ASPEN, Colo. – The practices of many evangelists are very different from what they preach, and the same can be said for some environmentalists. Take climate crusader Al Gore, his 10,000-square-foot home, and galloping electrical consumption.
Gore was in Aspen this summer to talk about climate change, and so was Thomas Friedman, the New York Times columnist famous for his fearless war reporting, three Pulitzer Prizes, and his most recent book, “The Earth Is Flat.”
Friedman has also written frequently about climate change and energy in recent years, and has been sharply critical of the Bush administration.
But The Aspen Times columnist Paul Andersen notes that Friedman’s walk is very different from the green talk. For his engagement in Aspen, for example, he arrived by private jet. Also, Friedman lives in an 11,400-square-foot home located along a golf course near Washington D.C.
“For Thomas Friedman to pontificate on going green is like an overweight physician telling his equally obese patients to go on a diet,” says Andersen.
“There are plenty of affluent people who share Friedman’s and Gore’s desire for guilt-free conspicuous consumption,” he says. “They buy carbon offsets the way sinners bought indulgences during the Middle Ages.”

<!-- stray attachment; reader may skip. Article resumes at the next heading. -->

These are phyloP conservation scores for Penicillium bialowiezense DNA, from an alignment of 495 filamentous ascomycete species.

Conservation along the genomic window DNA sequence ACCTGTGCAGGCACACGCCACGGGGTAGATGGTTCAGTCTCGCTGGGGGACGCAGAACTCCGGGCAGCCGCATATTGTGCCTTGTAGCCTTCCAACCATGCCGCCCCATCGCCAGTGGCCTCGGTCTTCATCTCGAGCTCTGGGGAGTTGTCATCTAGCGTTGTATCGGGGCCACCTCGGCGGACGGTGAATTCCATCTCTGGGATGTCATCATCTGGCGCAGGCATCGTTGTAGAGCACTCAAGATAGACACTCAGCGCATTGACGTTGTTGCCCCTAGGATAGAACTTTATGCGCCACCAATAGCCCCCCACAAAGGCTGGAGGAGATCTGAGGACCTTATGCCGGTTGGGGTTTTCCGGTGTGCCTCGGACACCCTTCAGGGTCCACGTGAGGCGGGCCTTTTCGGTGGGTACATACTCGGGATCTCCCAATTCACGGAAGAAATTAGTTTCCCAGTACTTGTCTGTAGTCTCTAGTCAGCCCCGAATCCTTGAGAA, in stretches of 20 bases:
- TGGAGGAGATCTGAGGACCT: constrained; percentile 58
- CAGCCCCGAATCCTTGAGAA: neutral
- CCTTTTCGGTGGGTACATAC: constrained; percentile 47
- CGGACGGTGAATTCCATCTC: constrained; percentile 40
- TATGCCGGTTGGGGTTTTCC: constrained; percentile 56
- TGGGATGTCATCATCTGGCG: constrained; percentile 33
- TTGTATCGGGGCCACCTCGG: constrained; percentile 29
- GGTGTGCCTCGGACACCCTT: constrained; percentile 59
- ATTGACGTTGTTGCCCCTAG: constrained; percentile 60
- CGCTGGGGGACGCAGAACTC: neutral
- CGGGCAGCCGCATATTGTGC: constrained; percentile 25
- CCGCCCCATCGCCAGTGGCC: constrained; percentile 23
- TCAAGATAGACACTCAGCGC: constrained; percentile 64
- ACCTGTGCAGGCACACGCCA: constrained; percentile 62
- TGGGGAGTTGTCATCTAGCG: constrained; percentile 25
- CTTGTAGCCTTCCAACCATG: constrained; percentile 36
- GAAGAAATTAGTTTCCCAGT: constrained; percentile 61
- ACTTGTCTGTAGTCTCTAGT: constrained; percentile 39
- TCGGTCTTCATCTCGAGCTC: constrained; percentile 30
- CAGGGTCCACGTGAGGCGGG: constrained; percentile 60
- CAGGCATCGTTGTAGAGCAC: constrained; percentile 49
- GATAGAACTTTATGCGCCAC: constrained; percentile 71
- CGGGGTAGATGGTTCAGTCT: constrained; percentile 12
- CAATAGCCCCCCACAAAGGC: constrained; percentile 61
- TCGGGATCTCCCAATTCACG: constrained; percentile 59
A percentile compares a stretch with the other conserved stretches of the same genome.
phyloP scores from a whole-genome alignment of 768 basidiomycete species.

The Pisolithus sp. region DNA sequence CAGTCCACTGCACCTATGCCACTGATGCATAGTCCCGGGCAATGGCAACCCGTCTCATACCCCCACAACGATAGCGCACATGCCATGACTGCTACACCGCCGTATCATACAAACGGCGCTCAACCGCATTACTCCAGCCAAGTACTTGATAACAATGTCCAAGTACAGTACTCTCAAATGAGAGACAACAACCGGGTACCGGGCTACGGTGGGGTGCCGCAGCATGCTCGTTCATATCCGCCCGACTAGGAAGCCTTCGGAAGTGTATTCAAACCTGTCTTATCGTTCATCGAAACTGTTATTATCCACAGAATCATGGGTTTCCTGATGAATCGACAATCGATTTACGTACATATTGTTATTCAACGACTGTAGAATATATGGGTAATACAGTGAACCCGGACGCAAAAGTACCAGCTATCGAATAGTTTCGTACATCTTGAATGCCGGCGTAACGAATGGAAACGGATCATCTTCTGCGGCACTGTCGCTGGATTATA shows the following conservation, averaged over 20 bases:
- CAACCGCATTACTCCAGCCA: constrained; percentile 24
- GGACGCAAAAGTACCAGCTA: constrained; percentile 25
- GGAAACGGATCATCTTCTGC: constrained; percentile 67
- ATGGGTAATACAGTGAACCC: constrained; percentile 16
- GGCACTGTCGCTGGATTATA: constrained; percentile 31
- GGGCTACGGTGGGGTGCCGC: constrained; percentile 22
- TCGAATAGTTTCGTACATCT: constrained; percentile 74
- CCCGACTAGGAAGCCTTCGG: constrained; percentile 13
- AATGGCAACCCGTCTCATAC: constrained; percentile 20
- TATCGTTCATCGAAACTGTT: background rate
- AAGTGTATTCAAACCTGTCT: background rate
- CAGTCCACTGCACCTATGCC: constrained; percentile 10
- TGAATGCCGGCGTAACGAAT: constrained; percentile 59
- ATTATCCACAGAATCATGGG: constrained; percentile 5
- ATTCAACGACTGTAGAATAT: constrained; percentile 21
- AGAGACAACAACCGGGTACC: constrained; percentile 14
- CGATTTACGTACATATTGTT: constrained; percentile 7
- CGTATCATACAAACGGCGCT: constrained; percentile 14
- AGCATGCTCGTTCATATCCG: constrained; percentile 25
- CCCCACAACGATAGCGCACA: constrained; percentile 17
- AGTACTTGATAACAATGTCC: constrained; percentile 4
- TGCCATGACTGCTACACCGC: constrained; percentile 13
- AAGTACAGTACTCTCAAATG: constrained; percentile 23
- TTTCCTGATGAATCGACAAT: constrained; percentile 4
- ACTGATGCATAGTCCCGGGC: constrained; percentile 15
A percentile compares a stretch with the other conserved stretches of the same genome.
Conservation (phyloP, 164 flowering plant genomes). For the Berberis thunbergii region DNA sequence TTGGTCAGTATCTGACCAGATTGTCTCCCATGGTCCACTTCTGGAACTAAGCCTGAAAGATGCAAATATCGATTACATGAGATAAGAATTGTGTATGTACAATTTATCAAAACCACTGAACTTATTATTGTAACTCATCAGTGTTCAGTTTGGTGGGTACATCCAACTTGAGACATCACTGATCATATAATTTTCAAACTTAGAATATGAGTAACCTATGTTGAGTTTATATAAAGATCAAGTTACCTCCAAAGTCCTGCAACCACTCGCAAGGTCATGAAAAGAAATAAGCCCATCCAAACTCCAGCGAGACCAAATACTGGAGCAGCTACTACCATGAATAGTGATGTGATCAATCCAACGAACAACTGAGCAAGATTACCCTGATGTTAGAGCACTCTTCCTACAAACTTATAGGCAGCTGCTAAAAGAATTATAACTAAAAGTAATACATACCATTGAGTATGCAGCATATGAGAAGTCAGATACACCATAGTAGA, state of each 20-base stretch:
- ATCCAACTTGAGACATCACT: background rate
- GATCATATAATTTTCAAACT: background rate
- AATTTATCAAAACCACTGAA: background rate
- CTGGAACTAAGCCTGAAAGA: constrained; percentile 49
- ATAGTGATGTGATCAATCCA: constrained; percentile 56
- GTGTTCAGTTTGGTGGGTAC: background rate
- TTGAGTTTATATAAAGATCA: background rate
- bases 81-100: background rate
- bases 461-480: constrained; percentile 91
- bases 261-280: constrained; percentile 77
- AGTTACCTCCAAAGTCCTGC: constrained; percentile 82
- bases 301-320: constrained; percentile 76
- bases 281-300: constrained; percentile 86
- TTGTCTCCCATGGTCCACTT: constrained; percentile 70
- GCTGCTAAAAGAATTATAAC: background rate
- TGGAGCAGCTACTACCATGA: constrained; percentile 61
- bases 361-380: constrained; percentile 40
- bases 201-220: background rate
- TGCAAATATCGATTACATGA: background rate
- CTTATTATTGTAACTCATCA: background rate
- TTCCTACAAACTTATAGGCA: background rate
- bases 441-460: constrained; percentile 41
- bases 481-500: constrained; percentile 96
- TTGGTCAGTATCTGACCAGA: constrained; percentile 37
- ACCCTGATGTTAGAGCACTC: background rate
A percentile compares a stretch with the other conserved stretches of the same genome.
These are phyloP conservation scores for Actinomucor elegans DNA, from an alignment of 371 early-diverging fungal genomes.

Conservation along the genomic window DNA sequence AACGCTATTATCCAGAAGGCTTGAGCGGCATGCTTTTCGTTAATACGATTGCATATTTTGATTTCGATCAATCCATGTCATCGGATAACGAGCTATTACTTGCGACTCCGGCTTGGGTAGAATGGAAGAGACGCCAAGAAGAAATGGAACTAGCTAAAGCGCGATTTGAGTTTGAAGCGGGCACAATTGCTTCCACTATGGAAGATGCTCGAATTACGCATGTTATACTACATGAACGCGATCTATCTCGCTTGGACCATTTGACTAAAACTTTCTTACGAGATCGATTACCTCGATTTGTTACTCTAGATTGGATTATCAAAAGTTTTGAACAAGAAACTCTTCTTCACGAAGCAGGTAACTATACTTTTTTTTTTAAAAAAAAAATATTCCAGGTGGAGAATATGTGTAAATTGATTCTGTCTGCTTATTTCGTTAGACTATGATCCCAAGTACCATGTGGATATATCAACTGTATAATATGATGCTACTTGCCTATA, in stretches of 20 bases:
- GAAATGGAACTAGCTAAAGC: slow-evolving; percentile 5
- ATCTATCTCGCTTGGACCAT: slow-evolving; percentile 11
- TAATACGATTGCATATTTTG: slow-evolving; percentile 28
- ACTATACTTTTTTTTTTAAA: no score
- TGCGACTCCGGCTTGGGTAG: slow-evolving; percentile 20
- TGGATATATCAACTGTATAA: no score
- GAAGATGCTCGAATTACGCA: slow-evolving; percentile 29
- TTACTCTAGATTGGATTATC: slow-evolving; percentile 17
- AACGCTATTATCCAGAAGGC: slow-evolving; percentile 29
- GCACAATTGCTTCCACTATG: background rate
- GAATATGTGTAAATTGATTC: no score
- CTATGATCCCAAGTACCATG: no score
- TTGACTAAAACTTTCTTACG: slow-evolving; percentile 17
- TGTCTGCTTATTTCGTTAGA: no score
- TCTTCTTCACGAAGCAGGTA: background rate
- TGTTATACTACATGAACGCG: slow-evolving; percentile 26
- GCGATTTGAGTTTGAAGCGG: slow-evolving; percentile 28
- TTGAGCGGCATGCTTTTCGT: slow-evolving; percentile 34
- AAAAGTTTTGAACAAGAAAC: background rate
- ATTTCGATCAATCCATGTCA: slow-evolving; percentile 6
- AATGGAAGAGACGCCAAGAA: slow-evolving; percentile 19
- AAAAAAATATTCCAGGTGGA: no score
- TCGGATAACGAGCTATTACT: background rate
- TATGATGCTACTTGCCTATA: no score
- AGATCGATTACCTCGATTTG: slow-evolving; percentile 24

In a 2006 article, Washingtonian Magazine said that Friedman’s annual income easily surpasses $1 million a year. In addition, he married into one of America’s richest families, the Bucksbaums, who were pioneers in the development of shopping malls. The family has a home in Aspen.
Is Hayduke at work?
WINTER PARK, Colo. – A couple of decades ago, the view between Winter Park and Fraser was one of the most appealing in Colorado. In summer, the meadow was emerald green, with conifers in the middle ground and the white-fingered cone of Byers Peak in the background.
But this land along Highway 40 is also of prime commercial value, and the two towns have taken turns allowing development. Of late, four new billboards have been erected along the highway advertising a real-estate project called “Grand Park.” The Winter Park Manifest reports a good many phone calls, letters and raspy comments; meanwhile, police are trying to track down the person or persons who applied a chainsaw to one of the billboards.
Such vandalism came to be called “monkeywrenching” after a 1975 novel by Edward Abbey called The Monkey Wrench Gang. Among the characters was a Vietnam War vet called George Washington Hayduke, which caused some wags to produce bumper stickers that say, “Hayduke Lives.” That is also became the title for another book by Abbey.